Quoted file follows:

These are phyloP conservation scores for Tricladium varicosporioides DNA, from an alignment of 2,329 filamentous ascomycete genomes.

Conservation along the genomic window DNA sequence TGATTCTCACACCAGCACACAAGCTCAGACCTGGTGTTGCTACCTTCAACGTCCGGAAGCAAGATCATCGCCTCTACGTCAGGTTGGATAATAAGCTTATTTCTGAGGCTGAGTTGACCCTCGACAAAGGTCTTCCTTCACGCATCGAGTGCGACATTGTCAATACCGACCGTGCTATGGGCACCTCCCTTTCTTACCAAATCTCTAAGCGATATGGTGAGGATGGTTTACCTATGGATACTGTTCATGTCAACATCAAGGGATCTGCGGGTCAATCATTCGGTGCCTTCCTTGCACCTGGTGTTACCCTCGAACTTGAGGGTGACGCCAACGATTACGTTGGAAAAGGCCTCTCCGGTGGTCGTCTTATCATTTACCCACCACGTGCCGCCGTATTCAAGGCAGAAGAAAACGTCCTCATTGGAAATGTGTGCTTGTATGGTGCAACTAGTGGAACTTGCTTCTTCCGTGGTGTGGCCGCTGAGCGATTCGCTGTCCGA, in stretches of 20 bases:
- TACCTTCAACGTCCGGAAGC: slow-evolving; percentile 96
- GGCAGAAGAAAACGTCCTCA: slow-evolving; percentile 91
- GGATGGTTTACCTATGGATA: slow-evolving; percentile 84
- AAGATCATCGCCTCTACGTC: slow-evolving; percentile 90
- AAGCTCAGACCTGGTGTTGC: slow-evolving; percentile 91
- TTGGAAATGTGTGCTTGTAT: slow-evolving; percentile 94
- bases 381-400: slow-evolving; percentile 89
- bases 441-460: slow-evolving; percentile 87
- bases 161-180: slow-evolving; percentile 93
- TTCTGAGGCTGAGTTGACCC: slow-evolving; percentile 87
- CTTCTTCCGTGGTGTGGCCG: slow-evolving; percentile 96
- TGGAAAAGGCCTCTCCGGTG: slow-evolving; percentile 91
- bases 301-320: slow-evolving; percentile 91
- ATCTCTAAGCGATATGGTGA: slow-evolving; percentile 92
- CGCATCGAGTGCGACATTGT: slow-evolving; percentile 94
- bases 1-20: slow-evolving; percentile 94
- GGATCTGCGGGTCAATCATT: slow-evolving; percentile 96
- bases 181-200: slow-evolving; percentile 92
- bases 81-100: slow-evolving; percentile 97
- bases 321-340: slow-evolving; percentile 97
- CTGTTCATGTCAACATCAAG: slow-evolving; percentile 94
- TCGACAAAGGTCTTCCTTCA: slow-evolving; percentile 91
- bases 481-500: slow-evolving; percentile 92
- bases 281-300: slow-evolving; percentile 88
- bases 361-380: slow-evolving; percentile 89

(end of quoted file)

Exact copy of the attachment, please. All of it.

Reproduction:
These are phyloP conservation scores for Tricladium varicosporioides DNA, from an alignment of 2,329 filamentous ascomycete genomes.

Conservation along the genomic window DNA sequence TGATTCTCACACCAGCACACAAGCTCAGACCTGGTGTTGCTACCTTCAACGTCCGGAAGCAAGATCATCGCCTCTACGTCAGGTTGGATAATAAGCTTATTTCTGAGGCTGAGTTGACCCTCGACAAAGGTCTTCCTTCACGCATCGAGTGCGACATTGTCAATACCGACCGTGCTATGGGCACCTCCCTTTCTTACCAAATCTCTAAGCGATATGGTGAGGATGGTTTACCTATGGATACTGTTCATGTCAACATCAAGGGATCTGCGGGTCAATCATTCGGTGCCTTCCTTGCACCTGGTGTTACCCTCGAACTTGAGGGTGACGCCAACGATTACGTTGGAAAAGGCCTCTCCGGTGGTCGTCTTATCATTTACCCACCACGTGCCGCCGTATTCAAGGCAGAAGAAAACGTCCTCATTGGAAATGTGTGCTTGTATGGTGCAACTAGTGGAACTTGCTTCTTCCGTGGTGTGGCCGCTGAGCGATTCGCTGTCCGA, in stretches of 20 bases:
- TACCTTCAACGTCCGGAAGC: slow-evolving; percentile 96
- GGCAGAAGAAAACGTCCTCA: slow-evolving; percentile 91
- GGATGGTTTACCTATGGATA: slow-evolving; percentile 84
- AAGATCATCGCCTCTACGTC: slow-evolving; percentile 90
- AAGCTCAGACCTGGTGTTGC: slow-evolving; percentile 91
- TTGGAAATGTGTGCTTGTAT: slow-evolving; percentile 94
- bases 381-400: slow-evolving; percentile 89
- bases 441-460: slow-evolving; percentile 87
- bases 161-180: slow-evolving; percentile 93
- TTCTGAGGCTGAGTTGACCC: slow-evolving; percentile 87
- CTTCTTCCGTGGTGTGGCCG: slow-evolving; percentile 96
- TGGAAAAGGCCTCTCCGGTG: slow-evolving; percentile 91
- bases 301-320: slow-evolving; percentile 91
- ATCTCTAAGCGATATGGTGA: slow-evolving; percentile 92
- CGCATCGAGTGCGACATTGT: slow-evolving; percentile 94
- bases 1-20: slow-evolving; percentile 94
- GGATCTGCGGGTCAATCATT: slow-evolving; percentile 96
- bases 181-200: slow-evolving; percentile 92
- bases 81-100: slow-evolving; percentile 97
- bases 321-340: slow-evolving; percentile 97
- CTGTTCATGTCAACATCAAG: slow-evolving; percentile 94
- TCGACAAAGGTCTTCCTTCA: slow-evolving; percentile 91
- bases 481-500: slow-evolving; percentile 92
- bases 281-300: slow-evolving; percentile 88
- bases 361-380: slow-evolving; percentile 89